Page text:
Eagles sure that Kolb can shed 'systems QB' label

During a late May practice session, Kevin Kolb was starting to feel as if he was gaining traction on the daunting learning curve every rookie quarterback faces when he enters the NFL.

Marty Mornhinweg, Philadelphia Eagles assistant head coach, then increased the challenge by calling a play with an advanced degree of difficulty.

But Kolb, the Eagles' surprising pick in the second round of the 2007 draft and the sudden heir apparent to Donovan McNabb, suffered a brain cramp.

"I froze a little bit," recalled Kolb, the player chosen 36th overall in this year' draft. "You feel a little [sheepish], you know, like, 'What the heck?' But it was like a foreign language to me. I didn't have a clue as to what [the call] meant."

What it meant is that Kolb isn't much different than any other rookie quarterback. He will, though, be viewed differently than many of them, and not just because of the controversy his selection provoked when a chafed McNabb publicly acknowledged being caught off guard by the decision to draft a young quarterback, despite already having two veteran backups, A.J. Feeley and Kelly Holcomb.

Kolb, 22, has been pegged with the dread tag of "systems quarterback," an often-unflattering handle that suggests his gaudy passing statistics at the University of Houston were more a product of gimmickry than ability. Given the history of the term, and the dismal track record of some of the other NFL quarterbacks who have been saddled with it, it is a marker that can be a curse. But that didn't stymie Philadelphia scouts in evaluating Kolb and it didn't give the Eagles' brass any pause when they selected him.

Why not? Because coach Andy Reid and Mornhinweg, along with general manager Tom Heckert, are convinced that Kolb can make the successful transition from the intricate paradigm in which he operated in college to the West Coast design the Eagles employ.

"I don't care as much about the offensive scheme he was running, other than the fact that he did it very well," said Reid, never one to fret much over labels. "I like the way he's wired."

That solid endorsement aside, Kolb, like every other "systems quarterback" who preceded him into the NFL, will have to overcome the healthy degree of skepticism that accompanies any passer who has played in a nonconformist, offbeat offense, and then is asked to assimilate a more conventional one as a professional.

The history of the quarterback position just in the past 25 years or so is littered with the names of players -- many of them, like 1989 Heisman trophy winner Andre Ware and David Klingler (each of whom, like Kolb, starred at Houston) and Cade McNown, onetime first-rounders -- who failed to make that transition. Whether their shortcomings were a function of the designs in which they played in college, or just an absence of an NFL-caliber skills-set can be debated, but the perception clearly is that "systems quarterbacks" represent a big gamble.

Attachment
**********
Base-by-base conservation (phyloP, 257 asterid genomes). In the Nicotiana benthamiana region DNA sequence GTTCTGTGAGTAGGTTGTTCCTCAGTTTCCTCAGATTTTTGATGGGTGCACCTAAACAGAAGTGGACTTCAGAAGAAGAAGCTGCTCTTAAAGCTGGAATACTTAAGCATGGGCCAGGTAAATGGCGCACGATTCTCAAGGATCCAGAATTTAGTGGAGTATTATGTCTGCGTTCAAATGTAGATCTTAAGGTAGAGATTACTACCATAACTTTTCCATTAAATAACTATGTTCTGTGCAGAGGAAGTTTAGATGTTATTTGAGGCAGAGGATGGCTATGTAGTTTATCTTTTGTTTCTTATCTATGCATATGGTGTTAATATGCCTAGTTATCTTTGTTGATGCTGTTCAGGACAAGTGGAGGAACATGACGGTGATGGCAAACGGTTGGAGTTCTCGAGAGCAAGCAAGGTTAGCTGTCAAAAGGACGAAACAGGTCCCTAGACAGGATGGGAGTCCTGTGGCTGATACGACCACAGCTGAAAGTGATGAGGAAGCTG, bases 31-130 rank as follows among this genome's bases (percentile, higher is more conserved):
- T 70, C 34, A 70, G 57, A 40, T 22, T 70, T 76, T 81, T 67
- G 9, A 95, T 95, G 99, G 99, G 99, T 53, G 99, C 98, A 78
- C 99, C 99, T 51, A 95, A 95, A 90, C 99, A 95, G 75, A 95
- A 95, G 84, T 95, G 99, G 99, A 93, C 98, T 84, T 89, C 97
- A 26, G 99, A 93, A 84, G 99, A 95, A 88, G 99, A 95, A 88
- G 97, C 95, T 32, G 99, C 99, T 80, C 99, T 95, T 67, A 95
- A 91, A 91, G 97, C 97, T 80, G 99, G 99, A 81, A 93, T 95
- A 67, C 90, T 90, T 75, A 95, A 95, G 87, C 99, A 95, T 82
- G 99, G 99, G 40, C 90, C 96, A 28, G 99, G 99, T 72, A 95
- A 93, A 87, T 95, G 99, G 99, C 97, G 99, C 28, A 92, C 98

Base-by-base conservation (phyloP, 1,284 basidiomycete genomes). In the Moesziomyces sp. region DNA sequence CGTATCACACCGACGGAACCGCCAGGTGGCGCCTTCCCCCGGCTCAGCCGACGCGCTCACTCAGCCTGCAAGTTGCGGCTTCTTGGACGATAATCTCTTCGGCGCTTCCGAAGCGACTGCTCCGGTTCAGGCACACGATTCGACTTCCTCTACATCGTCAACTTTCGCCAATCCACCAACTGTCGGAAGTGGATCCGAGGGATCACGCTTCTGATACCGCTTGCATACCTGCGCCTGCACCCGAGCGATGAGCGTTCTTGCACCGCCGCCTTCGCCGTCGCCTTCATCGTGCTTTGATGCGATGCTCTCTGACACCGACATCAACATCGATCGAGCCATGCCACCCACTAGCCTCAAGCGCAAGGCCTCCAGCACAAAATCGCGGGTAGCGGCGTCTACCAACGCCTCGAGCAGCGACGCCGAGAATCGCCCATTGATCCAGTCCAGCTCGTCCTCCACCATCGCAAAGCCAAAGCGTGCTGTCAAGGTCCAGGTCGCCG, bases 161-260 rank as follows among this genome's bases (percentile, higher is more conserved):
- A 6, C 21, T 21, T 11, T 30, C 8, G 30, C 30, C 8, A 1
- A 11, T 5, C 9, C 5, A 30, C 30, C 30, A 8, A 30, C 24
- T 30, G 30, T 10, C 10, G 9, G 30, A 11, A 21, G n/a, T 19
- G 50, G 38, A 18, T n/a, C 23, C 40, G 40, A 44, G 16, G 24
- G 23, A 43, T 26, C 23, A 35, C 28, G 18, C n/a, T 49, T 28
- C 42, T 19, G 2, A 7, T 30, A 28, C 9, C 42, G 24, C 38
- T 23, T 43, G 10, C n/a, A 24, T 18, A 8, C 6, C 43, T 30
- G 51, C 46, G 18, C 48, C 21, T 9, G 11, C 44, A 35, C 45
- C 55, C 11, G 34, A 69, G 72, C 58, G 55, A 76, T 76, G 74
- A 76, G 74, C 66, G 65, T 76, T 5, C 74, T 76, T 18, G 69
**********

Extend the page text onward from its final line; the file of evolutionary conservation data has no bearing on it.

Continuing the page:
It is a perception, noted Klingler, who was chosen by the Cincinnati Bengals in the first round of the 1992 draft, and who started only 24 games in four seasons with the team, that simply adds more pressure to what is already a difficult task.

"There's like a stigma attached to it," said Klingler, who once threw 11 touchdown passes in a single game, running Houston's earlier version of the run-and-shoot, and then posted only 16 touchdown passes in his 33 NFL appearances. "You're like a walking question mark. 'Can he do this? Can he handle that? Is he going to be able to successfully transfer the stuff from his [college] offense and do the same things [in the NFL]?' The pressure of playing the quarterback position in the NFL is hard enough without all that."

Several veteran scouts interviewed over the past two weeks acknowledged that evaluating a "systems" quarterback is a tricky business. The toughest component of the scouting business for any position is projecting what a prospect will become in the league, and trying to grade a passer who works in an unconventional offense exacerbates an already dicey process.

And it isn't only run-and-shoot quarterbacks who are difficult to project.

Passers who have played for current University of California coach Jeff Tedford, even back when he was a highly celebrated coordinator, have struggled so mightily in the NFL that his offense is now viewed by some as one that inflates numbers and makes passers seem better than they really are. A partial list of Tedford-tutored flops includes first-round failures such as Akili Smith, Joey Harrington and Kyle Boller.